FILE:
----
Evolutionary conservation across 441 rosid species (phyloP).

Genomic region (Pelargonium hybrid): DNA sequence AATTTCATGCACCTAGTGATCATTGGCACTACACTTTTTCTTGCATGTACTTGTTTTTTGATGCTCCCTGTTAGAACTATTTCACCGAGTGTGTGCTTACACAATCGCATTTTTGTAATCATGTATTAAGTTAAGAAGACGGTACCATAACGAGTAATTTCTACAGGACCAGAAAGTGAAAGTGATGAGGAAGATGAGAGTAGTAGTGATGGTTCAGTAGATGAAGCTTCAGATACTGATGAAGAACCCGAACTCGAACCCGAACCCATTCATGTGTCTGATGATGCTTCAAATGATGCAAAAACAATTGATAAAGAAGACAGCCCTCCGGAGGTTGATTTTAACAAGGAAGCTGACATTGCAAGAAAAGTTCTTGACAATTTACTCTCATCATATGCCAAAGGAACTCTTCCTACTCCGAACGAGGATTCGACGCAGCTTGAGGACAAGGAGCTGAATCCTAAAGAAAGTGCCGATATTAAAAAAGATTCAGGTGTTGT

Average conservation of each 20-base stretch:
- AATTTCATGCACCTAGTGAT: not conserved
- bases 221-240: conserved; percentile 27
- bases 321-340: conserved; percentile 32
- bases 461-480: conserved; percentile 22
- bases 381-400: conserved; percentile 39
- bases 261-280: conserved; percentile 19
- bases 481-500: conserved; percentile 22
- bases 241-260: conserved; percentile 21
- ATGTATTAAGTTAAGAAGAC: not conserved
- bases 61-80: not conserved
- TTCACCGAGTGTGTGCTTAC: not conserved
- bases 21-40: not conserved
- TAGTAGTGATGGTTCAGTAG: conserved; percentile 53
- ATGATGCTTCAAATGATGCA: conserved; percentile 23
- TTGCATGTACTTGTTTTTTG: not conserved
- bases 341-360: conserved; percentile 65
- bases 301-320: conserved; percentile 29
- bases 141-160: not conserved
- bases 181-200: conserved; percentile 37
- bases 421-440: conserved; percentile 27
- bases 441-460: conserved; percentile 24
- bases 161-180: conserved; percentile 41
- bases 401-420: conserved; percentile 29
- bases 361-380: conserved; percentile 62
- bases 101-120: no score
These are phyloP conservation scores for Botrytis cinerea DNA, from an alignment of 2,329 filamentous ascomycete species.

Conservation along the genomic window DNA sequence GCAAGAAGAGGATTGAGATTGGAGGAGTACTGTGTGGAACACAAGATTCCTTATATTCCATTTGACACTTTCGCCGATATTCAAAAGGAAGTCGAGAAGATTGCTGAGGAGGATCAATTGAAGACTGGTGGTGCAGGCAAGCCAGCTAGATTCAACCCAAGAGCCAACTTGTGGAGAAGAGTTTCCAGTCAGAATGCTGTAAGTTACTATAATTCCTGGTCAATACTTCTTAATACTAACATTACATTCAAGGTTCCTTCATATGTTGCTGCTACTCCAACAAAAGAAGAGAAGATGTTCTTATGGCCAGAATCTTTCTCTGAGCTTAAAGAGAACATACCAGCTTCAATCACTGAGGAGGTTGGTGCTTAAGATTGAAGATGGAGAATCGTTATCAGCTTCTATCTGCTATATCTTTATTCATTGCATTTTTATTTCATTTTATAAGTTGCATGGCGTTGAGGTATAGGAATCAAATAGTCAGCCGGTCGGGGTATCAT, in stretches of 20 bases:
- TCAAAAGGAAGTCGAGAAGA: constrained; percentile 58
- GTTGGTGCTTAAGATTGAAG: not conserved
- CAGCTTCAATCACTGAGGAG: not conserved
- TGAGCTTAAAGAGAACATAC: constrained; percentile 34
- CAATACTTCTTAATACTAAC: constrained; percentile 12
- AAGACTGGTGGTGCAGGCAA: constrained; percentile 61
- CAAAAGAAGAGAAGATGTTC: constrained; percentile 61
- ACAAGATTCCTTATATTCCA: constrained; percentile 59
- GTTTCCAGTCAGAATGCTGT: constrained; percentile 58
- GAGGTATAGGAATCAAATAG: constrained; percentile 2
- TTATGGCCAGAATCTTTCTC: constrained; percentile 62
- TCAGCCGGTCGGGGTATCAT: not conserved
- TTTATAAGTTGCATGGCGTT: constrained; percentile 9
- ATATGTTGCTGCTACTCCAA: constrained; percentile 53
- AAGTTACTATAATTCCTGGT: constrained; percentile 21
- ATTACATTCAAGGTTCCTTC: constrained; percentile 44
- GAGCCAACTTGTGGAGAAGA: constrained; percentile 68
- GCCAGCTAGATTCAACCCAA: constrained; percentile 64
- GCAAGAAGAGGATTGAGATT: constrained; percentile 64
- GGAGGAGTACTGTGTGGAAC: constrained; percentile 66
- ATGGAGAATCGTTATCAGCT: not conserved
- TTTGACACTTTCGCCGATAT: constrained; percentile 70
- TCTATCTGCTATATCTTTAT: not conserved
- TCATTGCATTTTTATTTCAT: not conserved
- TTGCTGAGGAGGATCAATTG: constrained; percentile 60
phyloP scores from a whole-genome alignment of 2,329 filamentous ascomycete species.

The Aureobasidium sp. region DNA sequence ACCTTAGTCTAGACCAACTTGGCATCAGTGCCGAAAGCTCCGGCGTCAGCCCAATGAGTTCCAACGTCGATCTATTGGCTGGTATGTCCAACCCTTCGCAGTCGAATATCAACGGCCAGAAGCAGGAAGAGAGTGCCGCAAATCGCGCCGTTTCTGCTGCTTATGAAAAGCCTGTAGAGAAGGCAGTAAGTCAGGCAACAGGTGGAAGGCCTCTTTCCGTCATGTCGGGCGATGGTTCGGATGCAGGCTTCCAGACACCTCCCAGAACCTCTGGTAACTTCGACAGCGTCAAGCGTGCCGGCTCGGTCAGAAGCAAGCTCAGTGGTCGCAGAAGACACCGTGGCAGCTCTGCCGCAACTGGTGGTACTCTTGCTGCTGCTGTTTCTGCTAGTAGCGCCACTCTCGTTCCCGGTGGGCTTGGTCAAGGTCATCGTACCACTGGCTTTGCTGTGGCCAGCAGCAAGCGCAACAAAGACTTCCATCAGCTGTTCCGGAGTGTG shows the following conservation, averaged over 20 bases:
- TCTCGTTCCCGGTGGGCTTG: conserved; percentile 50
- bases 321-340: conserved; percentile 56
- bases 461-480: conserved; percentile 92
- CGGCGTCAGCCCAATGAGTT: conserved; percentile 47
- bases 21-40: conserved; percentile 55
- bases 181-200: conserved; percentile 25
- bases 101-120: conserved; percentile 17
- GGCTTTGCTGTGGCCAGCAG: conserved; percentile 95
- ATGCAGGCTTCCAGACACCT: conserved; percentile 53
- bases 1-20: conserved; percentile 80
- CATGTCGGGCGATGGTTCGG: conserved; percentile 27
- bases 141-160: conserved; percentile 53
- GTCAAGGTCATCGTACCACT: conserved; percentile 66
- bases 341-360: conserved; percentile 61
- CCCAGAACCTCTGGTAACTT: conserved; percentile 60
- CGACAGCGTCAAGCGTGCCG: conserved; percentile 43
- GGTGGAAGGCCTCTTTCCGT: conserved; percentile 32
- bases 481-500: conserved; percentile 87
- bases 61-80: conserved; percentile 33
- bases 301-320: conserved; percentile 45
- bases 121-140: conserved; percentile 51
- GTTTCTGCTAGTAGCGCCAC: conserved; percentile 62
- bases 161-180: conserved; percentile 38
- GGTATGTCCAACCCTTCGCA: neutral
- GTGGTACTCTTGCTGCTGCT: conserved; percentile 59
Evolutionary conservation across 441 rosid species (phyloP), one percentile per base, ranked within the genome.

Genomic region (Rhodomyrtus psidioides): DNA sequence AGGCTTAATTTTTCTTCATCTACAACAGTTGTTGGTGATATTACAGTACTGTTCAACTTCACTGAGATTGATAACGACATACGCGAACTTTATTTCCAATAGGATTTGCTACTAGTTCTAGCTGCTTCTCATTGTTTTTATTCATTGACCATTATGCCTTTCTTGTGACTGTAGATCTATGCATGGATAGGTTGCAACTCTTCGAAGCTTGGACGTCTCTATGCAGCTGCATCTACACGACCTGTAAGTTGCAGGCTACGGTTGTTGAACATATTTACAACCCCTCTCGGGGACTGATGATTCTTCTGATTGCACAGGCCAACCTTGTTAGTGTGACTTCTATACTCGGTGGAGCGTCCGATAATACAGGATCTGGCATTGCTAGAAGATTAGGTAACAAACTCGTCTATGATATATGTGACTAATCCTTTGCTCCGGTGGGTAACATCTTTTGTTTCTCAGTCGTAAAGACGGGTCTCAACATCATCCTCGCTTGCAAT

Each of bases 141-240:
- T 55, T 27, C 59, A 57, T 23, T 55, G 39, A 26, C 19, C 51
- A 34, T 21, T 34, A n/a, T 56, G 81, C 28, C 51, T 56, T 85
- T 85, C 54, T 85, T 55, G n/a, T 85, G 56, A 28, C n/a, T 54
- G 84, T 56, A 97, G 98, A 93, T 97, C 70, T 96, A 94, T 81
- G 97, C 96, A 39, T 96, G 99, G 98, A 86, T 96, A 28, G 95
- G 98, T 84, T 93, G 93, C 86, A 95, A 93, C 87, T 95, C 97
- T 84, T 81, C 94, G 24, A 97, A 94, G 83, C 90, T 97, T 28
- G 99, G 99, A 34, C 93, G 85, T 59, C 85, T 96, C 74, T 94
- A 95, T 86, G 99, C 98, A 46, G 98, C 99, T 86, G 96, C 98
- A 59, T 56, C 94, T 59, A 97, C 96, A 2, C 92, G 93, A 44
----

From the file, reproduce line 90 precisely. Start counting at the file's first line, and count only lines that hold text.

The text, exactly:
- G 97, C 96, A 39, T 96, G 99, G 98, A 86, T 96, A 28, G 95